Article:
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Cassiopeia (Wide Field)




Move your mouse over the image above to get a version with constellation lines, deep-sky objects and labels drawn.

This photograph shows mainly the constellation Cassiopeia, but also includes small parts of Perseus und Cepheus. Cassiopeia is a large autumn constellation which includes the northernmost part of the Milky Way, making it rich in mostly galactic deep-sky objects. It culminates in early October but is visible for observers in mid-northern latitudes for most of the year due to it's high declination of about +60 degrees. Cassiopeia's five brightest stars form a flattened "W" shape, making it one of the most distinctive and best known constellations in the sky.

The main attraction in this aera are galactic clusters, most prominent is the Double Cluster NGC 884/869 in Perseus, near the lower left corner, NGC 7789 not far from the right edge, and M52 near the upper right corner. Another well-known galactic clusters are found within the photograph are NGC 457, the bright "Owl" or "Airplane" Cluster surrounding Phi Cassiopeiae.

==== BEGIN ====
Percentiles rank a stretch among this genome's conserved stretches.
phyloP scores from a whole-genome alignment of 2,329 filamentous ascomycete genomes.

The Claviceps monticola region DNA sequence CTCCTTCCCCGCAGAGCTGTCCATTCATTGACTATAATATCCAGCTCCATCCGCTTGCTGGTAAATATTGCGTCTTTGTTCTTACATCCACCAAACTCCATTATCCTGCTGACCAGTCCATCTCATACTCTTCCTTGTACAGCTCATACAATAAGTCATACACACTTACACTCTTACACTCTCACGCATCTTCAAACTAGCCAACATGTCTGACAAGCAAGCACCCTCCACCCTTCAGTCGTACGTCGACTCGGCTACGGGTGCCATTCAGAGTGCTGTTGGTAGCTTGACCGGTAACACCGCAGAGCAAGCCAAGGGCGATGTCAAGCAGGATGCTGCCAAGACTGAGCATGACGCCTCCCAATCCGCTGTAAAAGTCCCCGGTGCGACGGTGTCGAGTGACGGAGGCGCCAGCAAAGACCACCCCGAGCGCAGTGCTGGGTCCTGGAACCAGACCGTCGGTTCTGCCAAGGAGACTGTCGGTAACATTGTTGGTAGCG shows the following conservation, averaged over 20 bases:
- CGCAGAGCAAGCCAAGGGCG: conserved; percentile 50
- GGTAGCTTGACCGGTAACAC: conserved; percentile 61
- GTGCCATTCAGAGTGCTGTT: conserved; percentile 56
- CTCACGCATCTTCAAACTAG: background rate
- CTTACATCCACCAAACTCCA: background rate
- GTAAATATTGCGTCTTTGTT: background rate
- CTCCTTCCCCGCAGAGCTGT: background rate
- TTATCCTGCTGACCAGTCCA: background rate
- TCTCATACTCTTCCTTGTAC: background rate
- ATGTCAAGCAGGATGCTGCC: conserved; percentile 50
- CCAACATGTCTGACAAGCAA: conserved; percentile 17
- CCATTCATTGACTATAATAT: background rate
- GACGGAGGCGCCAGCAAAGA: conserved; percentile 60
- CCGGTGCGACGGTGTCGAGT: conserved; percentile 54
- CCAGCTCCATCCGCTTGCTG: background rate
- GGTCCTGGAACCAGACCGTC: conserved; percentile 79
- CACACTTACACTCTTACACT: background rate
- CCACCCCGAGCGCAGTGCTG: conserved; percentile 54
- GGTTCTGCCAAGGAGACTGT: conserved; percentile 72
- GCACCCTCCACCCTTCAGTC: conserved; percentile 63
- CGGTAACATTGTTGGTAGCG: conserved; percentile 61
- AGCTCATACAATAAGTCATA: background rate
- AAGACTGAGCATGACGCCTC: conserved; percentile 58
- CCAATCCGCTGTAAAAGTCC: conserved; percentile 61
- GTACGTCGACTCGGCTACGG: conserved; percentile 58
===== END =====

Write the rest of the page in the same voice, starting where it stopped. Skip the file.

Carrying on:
Yet another attraction of Cassiopeia are galactic nebulae. The brightest of these is NGC 281, sometimes called the "Pacman Nebula" by astrophotographers, visible east of the constellation's brightest star, α Cassiopeiae, towards the lower edge of the photograph. Two larger but fainter examples are IC 1805, the Running Dog Nebula, near the left edge and NGC 7822 just at the upper edge.

Milky Way Vista - Cygnus to Cassiopeia, zoom lens photograph.
Milky Way Vista - Perseus to Cassiopeia, zoom lens photograph.
Cassiopeia, telelens photograph.
NGC 884/869 - The Double Cluster, Wright-Newtonian photograph.
IC 1805 - Running Dog Nebula, Wright-Newtonian photograph.

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© 2010 Walter Koprolin